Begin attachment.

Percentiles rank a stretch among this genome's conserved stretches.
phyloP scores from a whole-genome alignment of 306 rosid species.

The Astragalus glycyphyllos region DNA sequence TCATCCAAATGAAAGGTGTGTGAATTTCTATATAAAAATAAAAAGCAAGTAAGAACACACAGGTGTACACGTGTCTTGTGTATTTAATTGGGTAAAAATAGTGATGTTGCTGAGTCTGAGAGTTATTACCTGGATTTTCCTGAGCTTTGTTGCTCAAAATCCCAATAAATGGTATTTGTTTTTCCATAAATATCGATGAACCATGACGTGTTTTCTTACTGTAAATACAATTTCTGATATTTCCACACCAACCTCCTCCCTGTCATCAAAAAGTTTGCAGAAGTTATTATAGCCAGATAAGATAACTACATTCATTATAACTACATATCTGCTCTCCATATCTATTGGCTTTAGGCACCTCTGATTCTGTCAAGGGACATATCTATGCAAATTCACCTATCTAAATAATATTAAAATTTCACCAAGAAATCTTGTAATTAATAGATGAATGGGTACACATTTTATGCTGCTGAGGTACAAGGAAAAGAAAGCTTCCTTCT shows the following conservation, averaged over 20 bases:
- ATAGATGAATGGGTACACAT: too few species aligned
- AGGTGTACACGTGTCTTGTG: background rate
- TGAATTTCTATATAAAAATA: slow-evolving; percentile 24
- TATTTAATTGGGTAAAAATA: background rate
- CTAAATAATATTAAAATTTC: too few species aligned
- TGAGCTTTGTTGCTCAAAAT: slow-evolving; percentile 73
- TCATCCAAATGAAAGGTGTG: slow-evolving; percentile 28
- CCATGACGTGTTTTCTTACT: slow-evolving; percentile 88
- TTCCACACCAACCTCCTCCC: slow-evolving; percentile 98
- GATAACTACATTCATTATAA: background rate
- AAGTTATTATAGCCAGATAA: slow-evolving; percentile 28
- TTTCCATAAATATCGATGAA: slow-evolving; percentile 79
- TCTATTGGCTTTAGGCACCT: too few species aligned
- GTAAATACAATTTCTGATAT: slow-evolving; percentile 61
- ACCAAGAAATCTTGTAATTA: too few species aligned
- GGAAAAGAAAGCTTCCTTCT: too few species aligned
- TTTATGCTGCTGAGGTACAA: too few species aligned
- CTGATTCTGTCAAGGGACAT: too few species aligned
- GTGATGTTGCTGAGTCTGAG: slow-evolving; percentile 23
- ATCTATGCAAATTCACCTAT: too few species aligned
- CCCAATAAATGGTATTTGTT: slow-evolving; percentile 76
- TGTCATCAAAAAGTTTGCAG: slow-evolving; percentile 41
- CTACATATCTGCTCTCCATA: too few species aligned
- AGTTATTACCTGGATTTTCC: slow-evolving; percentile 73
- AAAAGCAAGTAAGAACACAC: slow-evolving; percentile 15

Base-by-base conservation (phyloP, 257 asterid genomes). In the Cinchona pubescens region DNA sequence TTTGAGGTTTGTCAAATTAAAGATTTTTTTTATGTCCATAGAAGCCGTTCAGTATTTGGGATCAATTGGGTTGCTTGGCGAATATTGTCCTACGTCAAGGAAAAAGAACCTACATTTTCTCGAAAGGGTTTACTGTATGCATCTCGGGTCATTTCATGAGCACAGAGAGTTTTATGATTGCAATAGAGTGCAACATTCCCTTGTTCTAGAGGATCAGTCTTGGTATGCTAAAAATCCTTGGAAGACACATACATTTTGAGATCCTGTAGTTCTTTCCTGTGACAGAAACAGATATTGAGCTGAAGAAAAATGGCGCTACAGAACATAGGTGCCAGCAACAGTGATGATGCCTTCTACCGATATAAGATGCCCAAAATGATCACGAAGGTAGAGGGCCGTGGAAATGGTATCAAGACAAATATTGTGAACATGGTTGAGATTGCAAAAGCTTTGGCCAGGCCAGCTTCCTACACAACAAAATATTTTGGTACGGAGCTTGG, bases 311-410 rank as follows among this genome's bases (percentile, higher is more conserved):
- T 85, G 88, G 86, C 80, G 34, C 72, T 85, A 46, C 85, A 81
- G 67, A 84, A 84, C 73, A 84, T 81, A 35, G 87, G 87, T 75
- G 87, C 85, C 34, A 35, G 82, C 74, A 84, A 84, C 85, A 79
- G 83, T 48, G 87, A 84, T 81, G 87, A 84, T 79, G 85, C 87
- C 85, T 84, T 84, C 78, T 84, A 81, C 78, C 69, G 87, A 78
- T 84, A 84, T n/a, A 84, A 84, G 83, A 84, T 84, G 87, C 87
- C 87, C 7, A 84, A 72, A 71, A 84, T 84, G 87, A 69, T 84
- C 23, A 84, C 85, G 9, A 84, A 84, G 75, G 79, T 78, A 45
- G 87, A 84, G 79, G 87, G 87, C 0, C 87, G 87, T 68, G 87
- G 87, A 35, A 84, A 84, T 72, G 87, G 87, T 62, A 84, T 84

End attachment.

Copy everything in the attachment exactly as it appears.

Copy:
Percentiles rank a stretch among this genome's conserved stretches.
phyloP scores from a whole-genome alignment of 306 rosid species.

The Astragalus glycyphyllos region DNA sequence TCATCCAAATGAAAGGTGTGTGAATTTCTATATAAAAATAAAAAGCAAGTAAGAACACACAGGTGTACACGTGTCTTGTGTATTTAATTGGGTAAAAATAGTGATGTTGCTGAGTCTGAGAGTTATTACCTGGATTTTCCTGAGCTTTGTTGCTCAAAATCCCAATAAATGGTATTTGTTTTTCCATAAATATCGATGAACCATGACGTGTTTTCTTACTGTAAATACAATTTCTGATATTTCCACACCAACCTCCTCCCTGTCATCAAAAAGTTTGCAGAAGTTATTATAGCCAGATAAGATAACTACATTCATTATAACTACATATCTGCTCTCCATATCTATTGGCTTTAGGCACCTCTGATTCTGTCAAGGGACATATCTATGCAAATTCACCTATCTAAATAATATTAAAATTTCACCAAGAAATCTTGTAATTAATAGATGAATGGGTACACATTTTATGCTGCTGAGGTACAAGGAAAAGAAAGCTTCCTTCT shows the following conservation, averaged over 20 bases:
- ATAGATGAATGGGTACACAT: too few species aligned
- AGGTGTACACGTGTCTTGTG: background rate
- TGAATTTCTATATAAAAATA: slow-evolving; percentile 24
- TATTTAATTGGGTAAAAATA: background rate
- CTAAATAATATTAAAATTTC: too few species aligned
- TGAGCTTTGTTGCTCAAAAT: slow-evolving; percentile 73
- TCATCCAAATGAAAGGTGTG: slow-evolving; percentile 28
- CCATGACGTGTTTTCTTACT: slow-evolving; percentile 88
- TTCCACACCAACCTCCTCCC: slow-evolving; percentile 98
- GATAACTACATTCATTATAA: background rate
- AAGTTATTATAGCCAGATAA: slow-evolving; percentile 28
- TTTCCATAAATATCGATGAA: slow-evolving; percentile 79
- TCTATTGGCTTTAGGCACCT: too few species aligned
- GTAAATACAATTTCTGATAT: slow-evolving; percentile 61
- ACCAAGAAATCTTGTAATTA: too few species aligned
- GGAAAAGAAAGCTTCCTTCT: too few species aligned
- TTTATGCTGCTGAGGTACAA: too few species aligned
- CTGATTCTGTCAAGGGACAT: too few species aligned
- GTGATGTTGCTGAGTCTGAG: slow-evolving; percentile 23
- ATCTATGCAAATTCACCTAT: too few species aligned
- CCCAATAAATGGTATTTGTT: slow-evolving; percentile 76
- TGTCATCAAAAAGTTTGCAG: slow-evolving; percentile 41
- CTACATATCTGCTCTCCATA: too few species aligned
- AGTTATTACCTGGATTTTCC: slow-evolving; percentile 73
- AAAAGCAAGTAAGAACACAC: slow-evolving; percentile 15

Base-by-base conservation (phyloP, 257 asterid genomes). In the Cinchona pubescens region DNA sequence TTTGAGGTTTGTCAAATTAAAGATTTTTTTTATGTCCATAGAAGCCGTTCAGTATTTGGGATCAATTGGGTTGCTTGGCGAATATTGTCCTACGTCAAGGAAAAAGAACCTACATTTTCTCGAAAGGGTTTACTGTATGCATCTCGGGTCATTTCATGAGCACAGAGAGTTTTATGATTGCAATAGAGTGCAACATTCCCTTGTTCTAGAGGATCAGTCTTGGTATGCTAAAAATCCTTGGAAGACACATACATTTTGAGATCCTGTAGTTCTTTCCTGTGACAGAAACAGATATTGAGCTGAAGAAAAATGGCGCTACAGAACATAGGTGCCAGCAACAGTGATGATGCCTTCTACCGATATAAGATGCCCAAAATGATCACGAAGGTAGAGGGCCGTGGAAATGGTATCAAGACAAATATTGTGAACATGGTTGAGATTGCAAAAGCTTTGGCCAGGCCAGCTTCCTACACAACAAAATATTTTGGTACGGAGCTTGG, bases 311-410 rank as follows among this genome's bases (percentile, higher is more conserved):
- T 85, G 88, G 86, C 80, G 34, C 72, T 85, A 46, C 85, A 81
- G 67, A 84, A 84, C 73, A 84, T 81, A 35, G 87, G 87, T 75
- G 87, C 85, C 34, A 35, G 82, C 74, A 84, A 84, C 85, A 79
- G 83, T 48, G 87, A 84, T 81, G 87, A 84, T 79, G 85, C 87
- C 85, T 84, T 84, C 78, T 84, A 81, C 78, C 69, G 87, A 78
- T 84, A 84, T n/a, A 84, A 84, G 83, A 84, T 84, G 87, C 87
- C 87, C 7, A 84, A 72, A 71, A 84, T 84, G 87, A 69, T 84
- C 23, A 84, C 85, G 9, A 84, A 84, G 75, G 79, T 78, A 45
- G 87, A 84, G 79, G 87, G 87, C 0, C 87, G 87, T 68, G 87
- G 87, A 35, A 84, A 84, T 72, G 87, G 87, T 62, A 84, T 84